Clothes, bags, toys… They’re all things that you might regularly see on this blog, but my latest project is just a little bit different. That must mean, I managed to sneak in a bit of sewing time and whiped up another project for my The Office Swap. What could it be?
Ruffles are big this year. Learn how to recreate some of these retail looks for just a few dollars. JCrew’s Ruffle top knock-off, Anthropologie’s Squeezebox Top, and an Anthropologie inspired Tutu shirt.
I honestly have to admit, I didn’t realize there were so many types of press cloths. Find out about each one and what projects they work best with.
Just in time for spring, a pretty, ruffled scarf – make this in a voile or lightweight cotton to make this the perfect accessory.
Everyone loves a party, so why not make a (girl’s) dress for it?
I’m feeling St. Patrick’s-y. I think I’ll make some fun green food today… including this green candied popcorn.
One of the first things I ‘pinned’ on Pinterest was this spring-form bucket tutorial. It looks like a fun project, the only drawback is that you have to ‘harvest’ the spring from an existing bag.
Easton was a kid that had to be swaddled for a long time. I could have used this tutorial to make my own.
I’m a sucker for cute plush. This tutorial for marshmallow peep bunnies is one tutorial I’ll probably be making this Easter.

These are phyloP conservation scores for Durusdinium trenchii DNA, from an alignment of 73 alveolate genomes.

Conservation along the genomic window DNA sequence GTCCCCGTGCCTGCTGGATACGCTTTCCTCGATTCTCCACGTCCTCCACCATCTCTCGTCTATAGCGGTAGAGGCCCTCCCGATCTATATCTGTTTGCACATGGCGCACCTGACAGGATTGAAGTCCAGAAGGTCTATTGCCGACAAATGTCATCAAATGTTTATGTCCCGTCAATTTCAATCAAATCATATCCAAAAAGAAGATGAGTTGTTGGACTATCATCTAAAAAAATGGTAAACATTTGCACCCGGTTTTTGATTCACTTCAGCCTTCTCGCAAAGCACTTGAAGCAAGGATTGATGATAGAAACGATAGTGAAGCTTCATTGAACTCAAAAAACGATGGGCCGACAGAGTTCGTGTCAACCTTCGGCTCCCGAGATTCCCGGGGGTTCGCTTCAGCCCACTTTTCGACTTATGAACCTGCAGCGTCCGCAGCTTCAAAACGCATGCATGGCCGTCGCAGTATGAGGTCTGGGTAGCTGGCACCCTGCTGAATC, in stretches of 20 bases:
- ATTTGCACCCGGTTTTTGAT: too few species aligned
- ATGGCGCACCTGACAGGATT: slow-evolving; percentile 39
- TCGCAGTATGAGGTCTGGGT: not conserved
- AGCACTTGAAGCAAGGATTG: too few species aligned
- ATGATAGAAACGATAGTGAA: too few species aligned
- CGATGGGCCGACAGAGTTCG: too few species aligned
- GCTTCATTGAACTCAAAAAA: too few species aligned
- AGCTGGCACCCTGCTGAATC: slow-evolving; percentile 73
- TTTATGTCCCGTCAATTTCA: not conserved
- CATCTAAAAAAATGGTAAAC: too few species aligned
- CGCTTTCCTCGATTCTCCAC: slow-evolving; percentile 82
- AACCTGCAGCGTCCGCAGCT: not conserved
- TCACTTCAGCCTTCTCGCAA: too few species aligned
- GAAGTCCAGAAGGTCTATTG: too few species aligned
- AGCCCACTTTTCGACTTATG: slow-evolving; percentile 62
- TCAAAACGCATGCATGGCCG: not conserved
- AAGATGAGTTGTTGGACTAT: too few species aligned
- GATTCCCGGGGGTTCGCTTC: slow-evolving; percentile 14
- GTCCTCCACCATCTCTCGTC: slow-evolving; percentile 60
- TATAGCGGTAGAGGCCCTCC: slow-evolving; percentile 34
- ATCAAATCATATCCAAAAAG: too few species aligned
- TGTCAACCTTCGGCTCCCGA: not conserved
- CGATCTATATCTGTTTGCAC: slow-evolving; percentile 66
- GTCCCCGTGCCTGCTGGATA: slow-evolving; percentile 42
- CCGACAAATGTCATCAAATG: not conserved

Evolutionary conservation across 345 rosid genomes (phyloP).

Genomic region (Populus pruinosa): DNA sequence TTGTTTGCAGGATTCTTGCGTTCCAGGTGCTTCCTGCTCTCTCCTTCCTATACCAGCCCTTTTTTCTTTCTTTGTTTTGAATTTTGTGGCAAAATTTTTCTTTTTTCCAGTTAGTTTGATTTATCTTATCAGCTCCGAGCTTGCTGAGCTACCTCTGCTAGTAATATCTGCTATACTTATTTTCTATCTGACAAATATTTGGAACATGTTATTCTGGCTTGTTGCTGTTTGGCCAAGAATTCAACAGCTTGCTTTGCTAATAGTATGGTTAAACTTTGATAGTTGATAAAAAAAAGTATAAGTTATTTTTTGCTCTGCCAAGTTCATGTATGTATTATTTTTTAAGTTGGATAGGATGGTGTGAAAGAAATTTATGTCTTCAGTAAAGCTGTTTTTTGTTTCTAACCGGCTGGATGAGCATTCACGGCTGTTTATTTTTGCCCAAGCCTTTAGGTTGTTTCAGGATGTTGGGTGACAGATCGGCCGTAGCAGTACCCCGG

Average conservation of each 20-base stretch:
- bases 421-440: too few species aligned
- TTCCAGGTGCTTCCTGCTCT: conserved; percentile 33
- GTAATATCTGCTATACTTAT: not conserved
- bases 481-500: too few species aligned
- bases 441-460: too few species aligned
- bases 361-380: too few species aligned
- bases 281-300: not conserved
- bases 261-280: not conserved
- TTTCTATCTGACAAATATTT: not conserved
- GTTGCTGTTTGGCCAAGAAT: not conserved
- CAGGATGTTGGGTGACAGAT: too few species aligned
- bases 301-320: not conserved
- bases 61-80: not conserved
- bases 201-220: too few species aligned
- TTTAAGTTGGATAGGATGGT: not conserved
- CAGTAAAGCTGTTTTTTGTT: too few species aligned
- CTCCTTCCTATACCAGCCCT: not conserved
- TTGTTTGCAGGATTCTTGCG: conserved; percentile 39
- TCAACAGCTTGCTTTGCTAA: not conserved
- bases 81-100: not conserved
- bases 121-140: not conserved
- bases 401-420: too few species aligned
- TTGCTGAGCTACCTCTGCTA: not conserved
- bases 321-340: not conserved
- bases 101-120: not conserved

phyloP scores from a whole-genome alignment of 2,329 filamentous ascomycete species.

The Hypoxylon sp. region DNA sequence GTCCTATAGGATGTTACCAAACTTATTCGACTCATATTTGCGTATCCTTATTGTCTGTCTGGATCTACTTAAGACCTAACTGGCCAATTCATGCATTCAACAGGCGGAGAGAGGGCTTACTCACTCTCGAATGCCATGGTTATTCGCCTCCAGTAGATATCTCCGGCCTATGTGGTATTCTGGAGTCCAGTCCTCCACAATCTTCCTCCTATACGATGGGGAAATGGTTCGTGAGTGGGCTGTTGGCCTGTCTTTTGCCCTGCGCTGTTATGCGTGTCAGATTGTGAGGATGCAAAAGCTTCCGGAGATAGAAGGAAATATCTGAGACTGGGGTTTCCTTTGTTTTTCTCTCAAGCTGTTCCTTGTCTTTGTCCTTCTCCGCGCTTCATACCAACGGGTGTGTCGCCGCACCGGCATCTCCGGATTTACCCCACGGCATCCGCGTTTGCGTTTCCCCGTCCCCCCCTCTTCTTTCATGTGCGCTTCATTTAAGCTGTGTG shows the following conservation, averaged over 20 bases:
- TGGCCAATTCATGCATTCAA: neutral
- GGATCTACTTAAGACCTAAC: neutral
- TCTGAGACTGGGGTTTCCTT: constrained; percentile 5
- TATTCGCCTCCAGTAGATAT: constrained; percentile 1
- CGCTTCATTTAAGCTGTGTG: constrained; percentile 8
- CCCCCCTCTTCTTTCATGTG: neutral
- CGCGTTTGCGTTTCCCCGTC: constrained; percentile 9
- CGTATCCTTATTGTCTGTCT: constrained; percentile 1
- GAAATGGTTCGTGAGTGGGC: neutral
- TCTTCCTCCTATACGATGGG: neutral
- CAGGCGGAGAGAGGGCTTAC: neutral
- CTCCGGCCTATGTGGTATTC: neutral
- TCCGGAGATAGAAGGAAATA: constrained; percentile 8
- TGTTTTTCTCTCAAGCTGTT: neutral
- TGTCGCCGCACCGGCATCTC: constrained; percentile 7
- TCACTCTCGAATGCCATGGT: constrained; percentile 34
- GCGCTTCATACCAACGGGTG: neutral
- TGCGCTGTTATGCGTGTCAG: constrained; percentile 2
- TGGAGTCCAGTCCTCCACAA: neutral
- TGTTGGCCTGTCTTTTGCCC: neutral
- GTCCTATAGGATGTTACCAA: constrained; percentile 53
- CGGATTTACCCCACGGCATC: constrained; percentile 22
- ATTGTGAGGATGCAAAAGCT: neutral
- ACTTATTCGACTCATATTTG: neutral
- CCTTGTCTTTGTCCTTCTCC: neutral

I love this messenger. I don’t even care that it’s child sized.
Hot off the heals of our Felt Friends from Japan giveaway is another fabulous Japanese craft book, My Favorite Felt Sweets. This title shows you how to create over 100 realistic felt treats including cakes, Petit Fours, candies, cookies, and doughnuts. The directions are easy enough for even a beginner to follow and best of all, all the patterns are full size – no copiers need to enlarge the designs (however, you will need some sort of tracing paper to copy the pattern pieces as they are ’embedded’ in the book and many overlap each other). Felt Friends from Japan giveaway is another fabulous Japanese craft book, My Favorite Felt Sweets is perfect for anyone looking to make play food for children (I would recommend this for older children as many of them contain small pieces such as beads and many of the desserts can be disassembled), beautiful pincushions, additions to dollsdoll houses, incredible looking displays, or if you’re just wanting to try your hand at making felt (food). Overall, this book is pure eye-candy, the attention to detail on these pieces is amazing, yet the author keeps it amazingly simple so that re-creating these treats is easy. I can’t wait to try a few of these myself – I’m thinking Easton will go nuts for his own play desserts he can ‘make’ himself.
Want to win this book? Just leave a comment in this thread bymidnight (CST) March 21 to be eligible for the draw. Earn extra entries for blogging about this contest or Tweet about it with a link back to this entry (you can use the handy “Share This Post” button at the bottom of the page) then come back here to leave additional comment(s) in this thread with a link to your post andor let me know about your tweets. Good luck!
I’m an Office nut. In the grand scheme of comedies, it ranks (almost) right up there with Seinfeld (my all time favorite show). So it comes as no surprise that I’ve joined The Office Swap on Craftster. In fact, this is my fifth one. This also means that I’m having to be more creative with this swap in an effort not to make something I’ve already done, but at the same time, keeping with my partner’s likes. First up…..